And so we are lucky, as law school graduates, to be entering into a political environment where the rule of law is of foundational, universal import. And where lawyers wield real, respected authority in the enforcement of law and the pursuit of justice.
But that political environment is currently in crisis. The president’s politics, apparently shared by a large number of high-up Executive and Congressional officials, betray a consistent thread of anti-democratic, authoritarian values. Between denying objective truth, threatening the free press, indulging nativist demagoguery, endorsing racist stereotypes, persecuting unauthorized immigrants, interfering in the free market, laughing off due process, selling public influence for private gain, compromising American interests to hostile foreign governments, undermining public faith in the judiciary, and obstructing independent prosecutorial and intelligence agencies, it is not too alarmist to say that the political foundation of this country, and the place of law within it, are under threat. Continue reading “Why I Am Disappointed with Jeff Flake”
This May marks the 65th anniversary of the first class of women to graduate from Harvard Law School. In 1953, 12 women walked with their class; next month, 280 women will cross the stage and enter the ranks of HLS alumni. In the intervening years, this law school has seen changes of which we should be proud. We now have more than one bathroom for women to use, for starters. Women are no longer just a fraction of the student body: this year’s graduating class is 47.5 percent female, and next year we will have the first majority-female graduation ceremony. Women are on the faculty and in the administration, and feature prominently in accounts of the school’s most illustrious alumni. The Women’s Law Association (WLA) is the largest organization on campus, and female students hold 52 percent of the leadership roles in student organizations.
Continue reading “Harvard Law School’s Glass Ceilings”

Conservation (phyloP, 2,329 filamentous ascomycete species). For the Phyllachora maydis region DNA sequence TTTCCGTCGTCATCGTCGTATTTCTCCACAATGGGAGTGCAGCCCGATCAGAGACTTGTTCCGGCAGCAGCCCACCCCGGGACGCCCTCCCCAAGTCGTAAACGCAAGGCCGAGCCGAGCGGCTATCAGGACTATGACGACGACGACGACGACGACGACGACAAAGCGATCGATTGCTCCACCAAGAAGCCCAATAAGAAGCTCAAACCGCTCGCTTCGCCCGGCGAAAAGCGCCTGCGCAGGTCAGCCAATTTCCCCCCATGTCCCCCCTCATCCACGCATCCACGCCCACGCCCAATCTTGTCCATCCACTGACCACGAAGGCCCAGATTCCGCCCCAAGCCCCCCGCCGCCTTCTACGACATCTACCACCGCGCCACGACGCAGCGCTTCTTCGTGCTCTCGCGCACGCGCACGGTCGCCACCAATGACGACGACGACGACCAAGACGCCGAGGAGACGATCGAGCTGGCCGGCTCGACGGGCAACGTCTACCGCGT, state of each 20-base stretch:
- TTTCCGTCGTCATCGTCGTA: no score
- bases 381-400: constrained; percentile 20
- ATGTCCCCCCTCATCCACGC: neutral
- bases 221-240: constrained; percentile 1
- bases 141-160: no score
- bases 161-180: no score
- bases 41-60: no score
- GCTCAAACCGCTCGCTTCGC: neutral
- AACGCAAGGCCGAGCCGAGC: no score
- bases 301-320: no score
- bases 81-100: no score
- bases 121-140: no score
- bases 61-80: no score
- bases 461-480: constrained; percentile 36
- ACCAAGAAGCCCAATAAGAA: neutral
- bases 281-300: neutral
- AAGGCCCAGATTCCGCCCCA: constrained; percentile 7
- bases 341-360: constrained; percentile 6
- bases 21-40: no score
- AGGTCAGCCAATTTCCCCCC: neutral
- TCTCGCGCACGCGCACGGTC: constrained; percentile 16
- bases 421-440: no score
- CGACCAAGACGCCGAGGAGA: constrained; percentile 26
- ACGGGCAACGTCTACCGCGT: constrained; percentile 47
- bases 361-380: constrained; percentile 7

On April 23, 2018, seven prominent alumni sent an open letter to Dean Manning requesting a public response to and public hearing on Our Bicentennial Crisis, the Record report on Harvard Law’s public interest mission. The letter is copied below:
Dear Dean Manning,
Last October, during the two hundredth anniversary of Harvard Law School, Pete Davis (3L) and his colleagues issued a report titled, Our Bicentennial Crisis: A Call to Action for Harvard Law School’s Public Interest Mission. Its contents were of considerable interest to more than a few students, faculty, and deans from other law schools. As you know, on February 7, 2018, four faculty members met with a sizable number of students for an evening discussion. In addition, The Harvard Law Record has devoted considerable space to the report and the reactions to its recommendations and analyses. Continue reading “Open Letter From Alumni to Dean Manning: Respond to Our Bicentennial Crisis”
Evelyn and Hannah talk to Professor Richard Lazarus, environmental law expert and giant of the Supreme Court Bar, about his well-planned career, some of his more famous articles, and a failed party he and housemate John Roberts tried to throw.
Editor’s note: We used a Google Form to conduct this poll, and as such, it was impossible to prevent 1Ls and 2Ls from voting without identifying all voters. The voters in this data set should not be treated as a sample size representative of the Class of 2018. It is possible that this poll was circulated in some social circles and not others, and we did not share it anywhere except on our website and on our Facebook page.
Continue reading “Poll Results: Do Harvard Law 3Ls Want Jeff Flake to Speak?”
American student debt has reached a crisis point. At nearly $1.4 trillion, student debt burdens graduates for years; and has long-term, deleterious effects on the American economy.
Continue reading “Want to Fight Student Debt? Vote #UnionYes”
In February, we were dismayed but unsurprised to learn that Harvard allowed a professor in its government department to sexually harass over a dozen of his female graduate students and colleagues, for over thirty years. The university’s own investigation found that Dominguez had committed “serious misconduct” as early as 1983 — but they kept him on staff, leaving students at risk, until intense media pressure forced him to resign.